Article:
God sometimes gives us unexpected gifts. Our gift has been a grandson who enlivens our lives and makes retirement very different than the one we anticipated. He is a special joy. And that's "Casey." In 2006 we fulfilled our dream of living in Italy for a year. It was every bit as wonderful as anticipated. This blog begins in 2005 as we prepared for that experience. Since then we have explored many places together. That's the "Travel." And finally, I am a person of opinions--spiritually, politically, on just about anything and that's the "Other Stuff." Welcome to my blog.

Wednesday, October 31, 2007

Growing Old

I would like to grow old-really, I would. In the cycle of life, that is what I am supposed to be doing now. So, there are days when I think of these things:
  • Downsizing: What would it be like to move into a nice, new condo where the maintenance fee pays for everything? With a bathroom that doubles as a spa, has special shelves for candles and toilets that flush themselves. With a white on white decor to match the requisite little white fluffy poodle--with a bow on her head, of course. And, finally, a kitchen worthy of my friend Palma.
Problem: We would first need to sort through an accumulation of 45 years of "stuff"--a commodity which I learned during our year in Italy we don't need. Why I ever thought we did, confounds me. It seems that a good solution might be to rent a large container and just toss stuff in. But.............what about the art? the mementos? the silver that seemed so important for our wedding registry? the..................? Oh, it is just too over-whelming. Guess we'll probably stay put and let our son deal with the stuff....later.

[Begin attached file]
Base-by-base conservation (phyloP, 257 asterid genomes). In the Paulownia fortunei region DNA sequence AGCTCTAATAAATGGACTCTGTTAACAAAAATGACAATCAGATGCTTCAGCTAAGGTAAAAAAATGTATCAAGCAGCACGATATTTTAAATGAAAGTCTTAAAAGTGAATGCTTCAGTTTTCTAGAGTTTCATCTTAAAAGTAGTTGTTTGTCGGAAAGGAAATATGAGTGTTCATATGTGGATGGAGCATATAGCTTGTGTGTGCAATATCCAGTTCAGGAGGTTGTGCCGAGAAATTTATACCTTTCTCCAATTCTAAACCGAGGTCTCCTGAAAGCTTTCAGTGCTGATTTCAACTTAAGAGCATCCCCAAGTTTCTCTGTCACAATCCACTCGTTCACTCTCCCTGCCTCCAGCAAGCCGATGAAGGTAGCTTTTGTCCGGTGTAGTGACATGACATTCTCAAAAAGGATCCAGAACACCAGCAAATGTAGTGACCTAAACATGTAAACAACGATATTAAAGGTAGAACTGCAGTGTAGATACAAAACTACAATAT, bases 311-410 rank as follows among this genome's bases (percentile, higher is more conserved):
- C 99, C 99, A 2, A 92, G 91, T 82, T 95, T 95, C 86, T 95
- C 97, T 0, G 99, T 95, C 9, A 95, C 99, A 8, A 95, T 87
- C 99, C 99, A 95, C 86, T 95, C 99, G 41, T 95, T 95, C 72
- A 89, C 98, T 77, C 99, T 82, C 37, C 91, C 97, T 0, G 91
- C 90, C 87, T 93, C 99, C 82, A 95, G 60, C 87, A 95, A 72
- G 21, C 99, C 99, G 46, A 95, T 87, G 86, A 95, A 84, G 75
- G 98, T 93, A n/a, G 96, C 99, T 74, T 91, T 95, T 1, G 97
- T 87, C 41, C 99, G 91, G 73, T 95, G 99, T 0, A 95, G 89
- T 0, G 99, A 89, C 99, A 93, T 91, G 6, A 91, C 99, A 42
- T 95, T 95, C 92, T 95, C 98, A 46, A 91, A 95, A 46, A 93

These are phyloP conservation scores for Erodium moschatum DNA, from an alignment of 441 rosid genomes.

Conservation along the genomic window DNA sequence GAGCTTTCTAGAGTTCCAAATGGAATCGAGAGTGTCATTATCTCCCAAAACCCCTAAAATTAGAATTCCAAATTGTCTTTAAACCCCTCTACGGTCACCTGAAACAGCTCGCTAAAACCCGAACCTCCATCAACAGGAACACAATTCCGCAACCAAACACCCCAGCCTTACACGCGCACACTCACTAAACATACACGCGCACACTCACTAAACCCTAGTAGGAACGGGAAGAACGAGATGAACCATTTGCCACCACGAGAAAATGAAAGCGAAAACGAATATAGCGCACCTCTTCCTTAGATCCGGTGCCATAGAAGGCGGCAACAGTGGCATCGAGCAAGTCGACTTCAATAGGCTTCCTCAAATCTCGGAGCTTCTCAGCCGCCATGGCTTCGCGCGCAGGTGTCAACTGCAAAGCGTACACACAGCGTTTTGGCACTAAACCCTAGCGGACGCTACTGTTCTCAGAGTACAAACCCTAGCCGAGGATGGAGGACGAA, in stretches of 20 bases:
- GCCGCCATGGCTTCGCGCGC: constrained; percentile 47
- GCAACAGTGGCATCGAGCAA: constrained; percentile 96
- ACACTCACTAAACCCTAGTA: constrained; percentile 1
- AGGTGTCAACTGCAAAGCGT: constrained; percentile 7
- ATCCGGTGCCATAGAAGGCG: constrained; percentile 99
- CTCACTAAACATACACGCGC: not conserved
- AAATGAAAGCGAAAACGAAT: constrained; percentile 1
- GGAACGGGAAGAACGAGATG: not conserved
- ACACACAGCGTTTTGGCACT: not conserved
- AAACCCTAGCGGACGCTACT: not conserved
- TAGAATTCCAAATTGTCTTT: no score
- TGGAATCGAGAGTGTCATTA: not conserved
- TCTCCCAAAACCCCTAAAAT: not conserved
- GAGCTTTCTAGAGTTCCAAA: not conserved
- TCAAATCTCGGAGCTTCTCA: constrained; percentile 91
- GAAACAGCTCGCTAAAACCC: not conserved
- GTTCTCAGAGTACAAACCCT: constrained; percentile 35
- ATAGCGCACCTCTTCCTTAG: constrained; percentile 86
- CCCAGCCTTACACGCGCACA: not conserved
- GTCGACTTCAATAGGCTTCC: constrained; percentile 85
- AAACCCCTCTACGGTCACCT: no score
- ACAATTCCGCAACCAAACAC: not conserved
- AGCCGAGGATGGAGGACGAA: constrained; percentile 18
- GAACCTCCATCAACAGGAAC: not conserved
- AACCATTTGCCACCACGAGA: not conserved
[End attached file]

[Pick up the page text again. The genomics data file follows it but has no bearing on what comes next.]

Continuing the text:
• Letting my hair become its new natural color-grey. Think of the money and time that could be saved. I could really be "me." Wonder what that is?
Problem: Casey thinks I am 51--until last year he was convinced it was 35, a year younger than his mother. He believes Ken dyes his hair (not true) but that my hair naturally changes color every month or so all by itself (true).
  • Forgetting that I used to be a size 6 and learning to love the new look--after all, double is better, right?
Problem: I hate the mirror these days. That surely isn't me looking back. Or maybe, as a practical joke, it has been exchanged for a fun house mirror. And--somehow now if "it" fits in the waist, it hangs on the hips or if the hips fit nice, the buttons don't work right. I had thought the problem was with Italian clothes--not so.
  • Traveling at will when seeing great deals to exotic destinations: Myanmar, Thailand, Fiji, Turlock, Disneyland...Bella Italia.
Problem: A 9 year old who needs someone to make sure he does his homework and who feeds him dinner. Plus--no clothes that fit the destination--or anywhere for that matter.
  • Moving to the countryside where night skies are black and roads only have two lanes--this way and that way.